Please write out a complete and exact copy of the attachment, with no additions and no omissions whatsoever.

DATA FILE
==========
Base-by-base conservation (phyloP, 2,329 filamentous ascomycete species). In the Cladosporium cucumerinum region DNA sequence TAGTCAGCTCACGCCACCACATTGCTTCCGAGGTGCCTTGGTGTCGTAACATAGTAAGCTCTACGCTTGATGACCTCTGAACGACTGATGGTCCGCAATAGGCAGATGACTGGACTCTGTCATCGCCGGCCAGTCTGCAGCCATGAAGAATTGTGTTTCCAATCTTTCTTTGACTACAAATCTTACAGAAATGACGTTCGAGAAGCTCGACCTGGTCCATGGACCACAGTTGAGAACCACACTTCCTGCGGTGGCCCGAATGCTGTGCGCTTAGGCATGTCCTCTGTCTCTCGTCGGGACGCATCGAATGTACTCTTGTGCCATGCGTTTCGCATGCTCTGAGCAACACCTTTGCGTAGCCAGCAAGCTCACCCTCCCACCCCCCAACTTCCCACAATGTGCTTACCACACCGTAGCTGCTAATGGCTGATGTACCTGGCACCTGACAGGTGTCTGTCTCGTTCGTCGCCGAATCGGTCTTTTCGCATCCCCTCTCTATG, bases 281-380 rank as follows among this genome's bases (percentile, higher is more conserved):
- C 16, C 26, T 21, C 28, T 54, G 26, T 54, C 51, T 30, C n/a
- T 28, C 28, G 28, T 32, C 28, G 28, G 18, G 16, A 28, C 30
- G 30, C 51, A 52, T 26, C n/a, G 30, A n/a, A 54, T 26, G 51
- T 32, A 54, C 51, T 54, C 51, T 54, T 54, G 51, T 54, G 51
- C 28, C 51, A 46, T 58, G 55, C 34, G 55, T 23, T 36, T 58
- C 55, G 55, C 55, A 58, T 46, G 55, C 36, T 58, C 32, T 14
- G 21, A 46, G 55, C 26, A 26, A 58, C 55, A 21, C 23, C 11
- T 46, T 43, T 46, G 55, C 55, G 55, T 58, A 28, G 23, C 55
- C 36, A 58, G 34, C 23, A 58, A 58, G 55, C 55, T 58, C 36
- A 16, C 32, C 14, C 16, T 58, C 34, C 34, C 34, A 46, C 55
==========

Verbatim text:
Base-by-base conservation (phyloP, 2,329 filamentous ascomycete species). In the Cladosporium cucumerinum region DNA sequence TAGTCAGCTCACGCCACCACATTGCTTCCGAGGTGCCTTGGTGTCGTAACATAGTAAGCTCTACGCTTGATGACCTCTGAACGACTGATGGTCCGCAATAGGCAGATGACTGGACTCTGTCATCGCCGGCCAGTCTGCAGCCATGAAGAATTGTGTTTCCAATCTTTCTTTGACTACAAATCTTACAGAAATGACGTTCGAGAAGCTCGACCTGGTCCATGGACCACAGTTGAGAACCACACTTCCTGCGGTGGCCCGAATGCTGTGCGCTTAGGCATGTCCTCTGTCTCTCGTCGGGACGCATCGAATGTACTCTTGTGCCATGCGTTTCGCATGCTCTGAGCAACACCTTTGCGTAGCCAGCAAGCTCACCCTCCCACCCCCCAACTTCCCACAATGTGCTTACCACACCGTAGCTGCTAATGGCTGATGTACCTGGCACCTGACAGGTGTCTGTCTCGTTCGTCGCCGAATCGGTCTTTTCGCATCCCCTCTCTATG, bases 281-380 rank as follows among this genome's bases (percentile, higher is more conserved):
- C 16, C 26, T 21, C 28, T 54, G 26, T 54, C 51, T 30, C n/a
- T 28, C 28, G 28, T 32, C 28, G 28, G 18, G 16, A 28, C 30
- G 30, C 51, A 52, T 26, C n/a, G 30, A n/a, A 54, T 26, G 51
- T 32, A 54, C 51, T 54, C 51, T 54, T 54, G 51, T 54, G 51
- C 28, C 51, A 46, T 58, G 55, C 34, G 55, T 23, T 36, T 58
- C 55, G 55, C 55, A 58, T 46, G 55, C 36, T 58, C 32, T 14
- G 21, A 46, G 55, C 26, A 26, A 58, C 55, A 21, C 23, C 11
- T 46, T 43, T 46, G 55, C 55, G 55, T 58, A 28, G 23, C 55
- C 36, A 58, G 34, C 23, A 58, A 58, G 55, C 55, T 58, C 36
- A 16, C 32, C 14, C 16, T 58, C 34, C 34, C 34, A 46, C 55